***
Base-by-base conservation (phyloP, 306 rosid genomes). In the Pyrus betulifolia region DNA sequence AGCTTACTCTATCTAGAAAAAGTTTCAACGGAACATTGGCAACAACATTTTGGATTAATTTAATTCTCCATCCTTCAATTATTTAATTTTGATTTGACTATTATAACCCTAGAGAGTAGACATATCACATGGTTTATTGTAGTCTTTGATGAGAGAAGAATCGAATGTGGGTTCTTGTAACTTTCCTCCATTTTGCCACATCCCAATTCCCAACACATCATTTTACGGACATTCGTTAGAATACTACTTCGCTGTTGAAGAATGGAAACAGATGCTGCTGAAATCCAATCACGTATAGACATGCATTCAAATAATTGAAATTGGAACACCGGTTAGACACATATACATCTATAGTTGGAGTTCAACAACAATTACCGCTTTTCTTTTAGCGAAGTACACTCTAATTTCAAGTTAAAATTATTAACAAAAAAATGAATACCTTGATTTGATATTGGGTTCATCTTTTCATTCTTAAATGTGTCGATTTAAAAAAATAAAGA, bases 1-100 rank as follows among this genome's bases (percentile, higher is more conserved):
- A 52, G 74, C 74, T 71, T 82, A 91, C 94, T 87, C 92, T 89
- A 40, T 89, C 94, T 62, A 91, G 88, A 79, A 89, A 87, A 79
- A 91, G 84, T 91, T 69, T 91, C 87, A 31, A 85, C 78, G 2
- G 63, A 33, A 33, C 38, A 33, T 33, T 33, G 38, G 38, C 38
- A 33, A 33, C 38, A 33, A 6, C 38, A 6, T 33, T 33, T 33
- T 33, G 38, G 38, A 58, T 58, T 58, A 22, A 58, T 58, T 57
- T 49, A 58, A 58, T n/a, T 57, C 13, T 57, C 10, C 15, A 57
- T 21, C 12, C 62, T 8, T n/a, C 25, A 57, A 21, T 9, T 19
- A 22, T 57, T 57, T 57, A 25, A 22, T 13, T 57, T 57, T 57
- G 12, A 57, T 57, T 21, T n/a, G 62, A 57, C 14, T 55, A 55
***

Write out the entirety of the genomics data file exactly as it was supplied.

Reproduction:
Base-by-base conservation (phyloP, 306 rosid genomes). In the Pyrus betulifolia region DNA sequence AGCTTACTCTATCTAGAAAAAGTTTCAACGGAACATTGGCAACAACATTTTGGATTAATTTAATTCTCCATCCTTCAATTATTTAATTTTGATTTGACTATTATAACCCTAGAGAGTAGACATATCACATGGTTTATTGTAGTCTTTGATGAGAGAAGAATCGAATGTGGGTTCTTGTAACTTTCCTCCATTTTGCCACATCCCAATTCCCAACACATCATTTTACGGACATTCGTTAGAATACTACTTCGCTGTTGAAGAATGGAAACAGATGCTGCTGAAATCCAATCACGTATAGACATGCATTCAAATAATTGAAATTGGAACACCGGTTAGACACATATACATCTATAGTTGGAGTTCAACAACAATTACCGCTTTTCTTTTAGCGAAGTACACTCTAATTTCAAGTTAAAATTATTAACAAAAAAATGAATACCTTGATTTGATATTGGGTTCATCTTTTCATTCTTAAATGTGTCGATTTAAAAAAATAAAGA, bases 1-100 rank as follows among this genome's bases (percentile, higher is more conserved):
- A 52, G 74, C 74, T 71, T 82, A 91, C 94, T 87, C 92, T 89
- A 40, T 89, C 94, T 62, A 91, G 88, A 79, A 89, A 87, A 79
- A 91, G 84, T 91, T 69, T 91, C 87, A 31, A 85, C 78, G 2
- G 63, A 33, A 33, C 38, A 33, T 33, T 33, G 38, G 38, C 38
- A 33, A 33, C 38, A 33, A 6, C 38, A 6, T 33, T 33, T 33
- T 33, G 38, G 38, A 58, T 58, T 58, A 22, A 58, T 58, T 57
- T 49, A 58, A 58, T n/a, T 57, C 13, T 57, C 10, C 15, A 57
- T 21, C 12, C 62, T 8, T n/a, C 25, A 57, A 21, T 9, T 19
- A 22, T 57, T 57, T 57, A 25, A 22, T 13, T 57, T 57, T 57
- G 12, A 57, T 57, T 21, T n/a, G 62, A 57, C 14, T 55, A 55